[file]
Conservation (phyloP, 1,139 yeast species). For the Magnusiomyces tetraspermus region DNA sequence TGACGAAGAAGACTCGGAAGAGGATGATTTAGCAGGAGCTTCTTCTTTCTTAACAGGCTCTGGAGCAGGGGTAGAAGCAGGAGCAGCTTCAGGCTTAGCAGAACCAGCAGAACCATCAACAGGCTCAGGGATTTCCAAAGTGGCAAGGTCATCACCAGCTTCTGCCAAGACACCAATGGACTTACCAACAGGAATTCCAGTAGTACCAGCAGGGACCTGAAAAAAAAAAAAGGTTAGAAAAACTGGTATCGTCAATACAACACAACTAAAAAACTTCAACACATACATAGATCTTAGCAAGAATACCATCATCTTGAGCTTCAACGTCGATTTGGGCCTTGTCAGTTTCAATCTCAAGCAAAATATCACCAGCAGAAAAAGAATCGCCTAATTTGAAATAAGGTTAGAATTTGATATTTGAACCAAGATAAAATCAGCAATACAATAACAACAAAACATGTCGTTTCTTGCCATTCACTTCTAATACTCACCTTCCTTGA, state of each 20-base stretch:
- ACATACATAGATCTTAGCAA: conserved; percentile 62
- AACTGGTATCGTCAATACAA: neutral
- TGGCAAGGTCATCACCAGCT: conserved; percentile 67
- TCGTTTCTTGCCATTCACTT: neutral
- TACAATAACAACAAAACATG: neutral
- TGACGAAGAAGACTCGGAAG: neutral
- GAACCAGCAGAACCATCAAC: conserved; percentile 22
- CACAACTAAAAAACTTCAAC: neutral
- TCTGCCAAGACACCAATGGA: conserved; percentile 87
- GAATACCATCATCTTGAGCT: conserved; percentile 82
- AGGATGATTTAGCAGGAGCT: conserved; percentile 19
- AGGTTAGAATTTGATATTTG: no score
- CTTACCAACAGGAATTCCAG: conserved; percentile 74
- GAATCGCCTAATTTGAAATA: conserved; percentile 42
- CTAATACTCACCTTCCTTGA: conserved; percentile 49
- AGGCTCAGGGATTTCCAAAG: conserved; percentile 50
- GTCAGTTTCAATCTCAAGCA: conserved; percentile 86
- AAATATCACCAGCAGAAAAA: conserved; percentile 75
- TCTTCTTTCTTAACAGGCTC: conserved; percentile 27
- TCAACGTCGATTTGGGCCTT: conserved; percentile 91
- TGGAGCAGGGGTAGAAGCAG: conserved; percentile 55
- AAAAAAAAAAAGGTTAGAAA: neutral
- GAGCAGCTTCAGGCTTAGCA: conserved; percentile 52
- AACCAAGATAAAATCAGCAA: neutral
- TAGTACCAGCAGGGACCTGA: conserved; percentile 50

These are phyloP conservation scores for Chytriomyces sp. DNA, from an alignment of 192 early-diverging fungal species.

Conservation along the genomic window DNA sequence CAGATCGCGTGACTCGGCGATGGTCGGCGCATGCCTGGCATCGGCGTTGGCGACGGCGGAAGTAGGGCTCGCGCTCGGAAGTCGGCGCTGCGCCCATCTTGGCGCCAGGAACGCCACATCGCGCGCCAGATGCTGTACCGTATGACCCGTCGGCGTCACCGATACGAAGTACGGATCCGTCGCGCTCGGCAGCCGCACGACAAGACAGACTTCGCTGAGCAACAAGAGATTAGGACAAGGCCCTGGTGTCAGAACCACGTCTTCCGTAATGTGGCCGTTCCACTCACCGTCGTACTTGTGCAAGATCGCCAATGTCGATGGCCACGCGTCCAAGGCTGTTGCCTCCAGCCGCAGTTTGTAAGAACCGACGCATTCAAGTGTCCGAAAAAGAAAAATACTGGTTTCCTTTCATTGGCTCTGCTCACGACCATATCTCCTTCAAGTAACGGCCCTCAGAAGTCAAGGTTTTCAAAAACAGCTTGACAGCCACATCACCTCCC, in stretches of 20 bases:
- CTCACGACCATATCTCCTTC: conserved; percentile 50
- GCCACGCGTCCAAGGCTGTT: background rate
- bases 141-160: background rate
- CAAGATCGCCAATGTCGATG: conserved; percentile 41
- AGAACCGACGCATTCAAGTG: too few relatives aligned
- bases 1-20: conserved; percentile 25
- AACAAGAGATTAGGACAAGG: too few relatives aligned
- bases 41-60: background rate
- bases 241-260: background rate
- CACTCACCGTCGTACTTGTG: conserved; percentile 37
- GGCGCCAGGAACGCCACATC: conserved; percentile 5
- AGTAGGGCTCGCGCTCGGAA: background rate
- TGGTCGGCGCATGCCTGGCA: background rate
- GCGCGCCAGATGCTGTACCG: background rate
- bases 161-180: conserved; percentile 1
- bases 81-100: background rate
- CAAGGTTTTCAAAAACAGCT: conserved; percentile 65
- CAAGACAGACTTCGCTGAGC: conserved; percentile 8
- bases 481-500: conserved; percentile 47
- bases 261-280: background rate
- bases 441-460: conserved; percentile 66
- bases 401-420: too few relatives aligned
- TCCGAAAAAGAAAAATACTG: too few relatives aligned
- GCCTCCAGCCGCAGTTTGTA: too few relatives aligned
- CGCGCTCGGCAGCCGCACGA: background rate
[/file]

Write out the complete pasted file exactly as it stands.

Conservation (phyloP, 1,139 yeast species). For the Magnusiomyces tetraspermus region DNA sequence TGACGAAGAAGACTCGGAAGAGGATGATTTAGCAGGAGCTTCTTCTTTCTTAACAGGCTCTGGAGCAGGGGTAGAAGCAGGAGCAGCTTCAGGCTTAGCAGAACCAGCAGAACCATCAACAGGCTCAGGGATTTCCAAAGTGGCAAGGTCATCACCAGCTTCTGCCAAGACACCAATGGACTTACCAACAGGAATTCCAGTAGTACCAGCAGGGACCTGAAAAAAAAAAAAGGTTAGAAAAACTGGTATCGTCAATACAACACAACTAAAAAACTTCAACACATACATAGATCTTAGCAAGAATACCATCATCTTGAGCTTCAACGTCGATTTGGGCCTTGTCAGTTTCAATCTCAAGCAAAATATCACCAGCAGAAAAAGAATCGCCTAATTTGAAATAAGGTTAGAATTTGATATTTGAACCAAGATAAAATCAGCAATACAATAACAACAAAACATGTCGTTTCTTGCCATTCACTTCTAATACTCACCTTCCTTGA, state of each 20-base stretch:
- ACATACATAGATCTTAGCAA: conserved; percentile 62
- AACTGGTATCGTCAATACAA: neutral
- TGGCAAGGTCATCACCAGCT: conserved; percentile 67
- TCGTTTCTTGCCATTCACTT: neutral
- TACAATAACAACAAAACATG: neutral
- TGACGAAGAAGACTCGGAAG: neutral
- GAACCAGCAGAACCATCAAC: conserved; percentile 22
- CACAACTAAAAAACTTCAAC: neutral
- TCTGCCAAGACACCAATGGA: conserved; percentile 87
- GAATACCATCATCTTGAGCT: conserved; percentile 82
- AGGATGATTTAGCAGGAGCT: conserved; percentile 19
- AGGTTAGAATTTGATATTTG: no score
- CTTACCAACAGGAATTCCAG: conserved; percentile 74
- GAATCGCCTAATTTGAAATA: conserved; percentile 42
- CTAATACTCACCTTCCTTGA: conserved; percentile 49
- AGGCTCAGGGATTTCCAAAG: conserved; percentile 50
- GTCAGTTTCAATCTCAAGCA: conserved; percentile 86
- AAATATCACCAGCAGAAAAA: conserved; percentile 75
- TCTTCTTTCTTAACAGGCTC: conserved; percentile 27
- TCAACGTCGATTTGGGCCTT: conserved; percentile 91
- TGGAGCAGGGGTAGAAGCAG: conserved; percentile 55
- AAAAAAAAAAAGGTTAGAAA: neutral
- GAGCAGCTTCAGGCTTAGCA: conserved; percentile 52
- AACCAAGATAAAATCAGCAA: neutral
- TAGTACCAGCAGGGACCTGA: conserved; percentile 50

These are phyloP conservation scores for Chytriomyces sp. DNA, from an alignment of 192 early-diverging fungal species.

Conservation along the genomic window DNA sequence CAGATCGCGTGACTCGGCGATGGTCGGCGCATGCCTGGCATCGGCGTTGGCGACGGCGGAAGTAGGGCTCGCGCTCGGAAGTCGGCGCTGCGCCCATCTTGGCGCCAGGAACGCCACATCGCGCGCCAGATGCTGTACCGTATGACCCGTCGGCGTCACCGATACGAAGTACGGATCCGTCGCGCTCGGCAGCCGCACGACAAGACAGACTTCGCTGAGCAACAAGAGATTAGGACAAGGCCCTGGTGTCAGAACCACGTCTTCCGTAATGTGGCCGTTCCACTCACCGTCGTACTTGTGCAAGATCGCCAATGTCGATGGCCACGCGTCCAAGGCTGTTGCCTCCAGCCGCAGTTTGTAAGAACCGACGCATTCAAGTGTCCGAAAAAGAAAAATACTGGTTTCCTTTCATTGGCTCTGCTCACGACCATATCTCCTTCAAGTAACGGCCCTCAGAAGTCAAGGTTTTCAAAAACAGCTTGACAGCCACATCACCTCCC, in stretches of 20 bases:
- CTCACGACCATATCTCCTTC: conserved; percentile 50
- GCCACGCGTCCAAGGCTGTT: background rate
- bases 141-160: background rate
- CAAGATCGCCAATGTCGATG: conserved; percentile 41
- AGAACCGACGCATTCAAGTG: too few relatives aligned
- bases 1-20: conserved; percentile 25
- AACAAGAGATTAGGACAAGG: too few relatives aligned
- bases 41-60: background rate
- bases 241-260: background rate
- CACTCACCGTCGTACTTGTG: conserved; percentile 37
- GGCGCCAGGAACGCCACATC: conserved; percentile 5
- AGTAGGGCTCGCGCTCGGAA: background rate
- TGGTCGGCGCATGCCTGGCA: background rate
- GCGCGCCAGATGCTGTACCG: background rate
- bases 161-180: conserved; percentile 1
- bases 81-100: background rate
- CAAGGTTTTCAAAAACAGCT: conserved; percentile 65
- CAAGACAGACTTCGCTGAGC: conserved; percentile 8
- bases 481-500: conserved; percentile 47
- bases 261-280: background rate
- bases 441-460: conserved; percentile 66
- bases 401-420: too few relatives aligned
- TCCGAAAAAGAAAAATACTG: too few relatives aligned
- GCCTCCAGCCGCAGTTTGTA: too few relatives aligned
- CGCGCTCGGCAGCCGCACGA: background rate